“When I did Bake Off, I did not expect to get on the show and then I didn’t expect to get to the second round and then I didn’t expect to get to the finals – every part of it was not expected so to win was the icing on the cake for me.”
Alibhai-Brown pointed out Hussain was a role model for so many young women in the UK.
“I went into the show thinking that maybe it would boost my confidence and I’ll get to the second round, that was all,” Hussain said. “But that is the positive side of getting to connect with so many people – British, Bangladeshi, Muslim, the people who think I am from Sudan– everyone seems to have positive things to say and they have all taken something positive from my win. If I can raise three decent children then I would feel that I would have provided to society – that is three good kids that don’t break the law. That’s what I wanted to do but if it’s more than then then why not? But at the same time some people said ‘she’s not a proper Muslim as she has been on TV,’” she said.
Hussain revealed both her and Abdal had received some abuse after she went on the show. “I am human and things do get said on Twitter and someone said to my husband, ‘How do you allow your wife to make a TV show with men?’ It hurts when people say things on Twitter. When I went on the show I never claimed to be the perfect Muslim or Bengali. I was asked to bleach my hands before making the Queen’s cake. I remember when my name was announced some people said ‘she is the only one who is a housewife. She must be on benefits.’ Now I don’t listen to it anymore,” she said.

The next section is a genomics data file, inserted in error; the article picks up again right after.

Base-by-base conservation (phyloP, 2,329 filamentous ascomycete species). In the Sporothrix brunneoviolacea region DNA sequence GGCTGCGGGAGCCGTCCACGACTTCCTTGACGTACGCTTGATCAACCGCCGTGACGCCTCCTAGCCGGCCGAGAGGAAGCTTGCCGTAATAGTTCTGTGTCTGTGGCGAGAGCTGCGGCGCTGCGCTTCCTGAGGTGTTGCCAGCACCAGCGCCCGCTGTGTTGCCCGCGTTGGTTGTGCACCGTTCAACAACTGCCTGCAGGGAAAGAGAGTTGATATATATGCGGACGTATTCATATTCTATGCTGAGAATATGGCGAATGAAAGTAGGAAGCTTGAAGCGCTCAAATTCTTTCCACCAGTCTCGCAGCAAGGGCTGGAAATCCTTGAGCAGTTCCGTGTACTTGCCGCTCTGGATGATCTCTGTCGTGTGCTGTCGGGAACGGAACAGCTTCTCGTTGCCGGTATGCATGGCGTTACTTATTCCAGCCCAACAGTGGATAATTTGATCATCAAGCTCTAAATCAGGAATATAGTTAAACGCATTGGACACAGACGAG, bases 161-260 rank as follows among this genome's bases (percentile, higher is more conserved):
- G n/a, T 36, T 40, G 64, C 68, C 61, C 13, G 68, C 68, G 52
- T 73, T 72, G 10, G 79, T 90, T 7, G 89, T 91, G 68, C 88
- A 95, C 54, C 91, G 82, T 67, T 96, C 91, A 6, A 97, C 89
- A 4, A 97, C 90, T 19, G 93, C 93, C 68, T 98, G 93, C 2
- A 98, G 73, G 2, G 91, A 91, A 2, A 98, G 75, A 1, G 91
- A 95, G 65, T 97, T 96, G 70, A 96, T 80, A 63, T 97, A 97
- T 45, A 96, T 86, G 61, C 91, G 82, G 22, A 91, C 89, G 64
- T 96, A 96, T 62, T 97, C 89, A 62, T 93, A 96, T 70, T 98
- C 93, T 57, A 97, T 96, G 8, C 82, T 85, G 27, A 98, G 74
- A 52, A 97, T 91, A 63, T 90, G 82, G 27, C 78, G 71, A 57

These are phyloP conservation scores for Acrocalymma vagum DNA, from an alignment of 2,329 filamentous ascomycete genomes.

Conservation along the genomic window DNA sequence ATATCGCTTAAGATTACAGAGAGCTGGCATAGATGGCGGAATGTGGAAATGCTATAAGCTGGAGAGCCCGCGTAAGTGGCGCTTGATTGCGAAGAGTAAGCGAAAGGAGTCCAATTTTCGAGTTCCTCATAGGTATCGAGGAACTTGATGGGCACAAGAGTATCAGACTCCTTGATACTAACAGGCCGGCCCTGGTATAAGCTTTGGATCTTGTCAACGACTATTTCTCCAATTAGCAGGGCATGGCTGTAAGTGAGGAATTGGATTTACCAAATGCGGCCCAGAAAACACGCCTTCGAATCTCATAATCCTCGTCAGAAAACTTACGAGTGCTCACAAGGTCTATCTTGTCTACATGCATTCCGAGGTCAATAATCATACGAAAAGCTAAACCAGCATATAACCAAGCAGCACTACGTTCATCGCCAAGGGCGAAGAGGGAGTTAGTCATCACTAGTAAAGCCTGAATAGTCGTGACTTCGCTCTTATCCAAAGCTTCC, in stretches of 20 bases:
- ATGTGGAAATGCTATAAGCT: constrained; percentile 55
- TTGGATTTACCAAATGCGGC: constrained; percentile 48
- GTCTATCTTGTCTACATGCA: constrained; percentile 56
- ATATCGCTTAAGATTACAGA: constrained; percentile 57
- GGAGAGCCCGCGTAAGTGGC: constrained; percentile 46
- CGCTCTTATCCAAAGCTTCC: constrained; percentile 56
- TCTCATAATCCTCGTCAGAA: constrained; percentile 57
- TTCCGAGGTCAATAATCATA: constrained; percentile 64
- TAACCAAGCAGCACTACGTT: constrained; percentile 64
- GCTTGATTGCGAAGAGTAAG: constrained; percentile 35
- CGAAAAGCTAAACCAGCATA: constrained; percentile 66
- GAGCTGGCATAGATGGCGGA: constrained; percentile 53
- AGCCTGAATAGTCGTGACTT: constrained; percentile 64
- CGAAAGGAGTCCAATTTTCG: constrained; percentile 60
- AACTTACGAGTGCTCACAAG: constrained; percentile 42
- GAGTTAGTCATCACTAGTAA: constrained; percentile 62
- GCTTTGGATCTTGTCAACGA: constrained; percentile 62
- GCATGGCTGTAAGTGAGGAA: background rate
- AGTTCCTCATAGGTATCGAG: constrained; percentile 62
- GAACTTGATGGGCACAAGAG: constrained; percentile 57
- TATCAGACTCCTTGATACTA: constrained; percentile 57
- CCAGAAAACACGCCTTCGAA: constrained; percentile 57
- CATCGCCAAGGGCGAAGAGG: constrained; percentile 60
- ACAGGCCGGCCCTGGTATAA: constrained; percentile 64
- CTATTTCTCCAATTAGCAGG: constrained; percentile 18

“I would have liked to have gone onto The Great British Bake Off and my religion and colour had gone unnoticed and it was all incidental,” she stated.
Becoming the GBBO 2015 winner and the public response to her immediately catapulted Hussain to fame. She is now a columnist for The Times and Essentials and a regular on BBC One’s The One show. Her first cookbook tiled Nadiya’s Kitchen to be published by Michael Joseph will be released on 16 June and her first TV cookery show titled Chronicles of Nadiya, a two-part documentary, which traces her Bengali culinary roots, will be screened on BBC One. She is also writing her first fiction book to be released next year.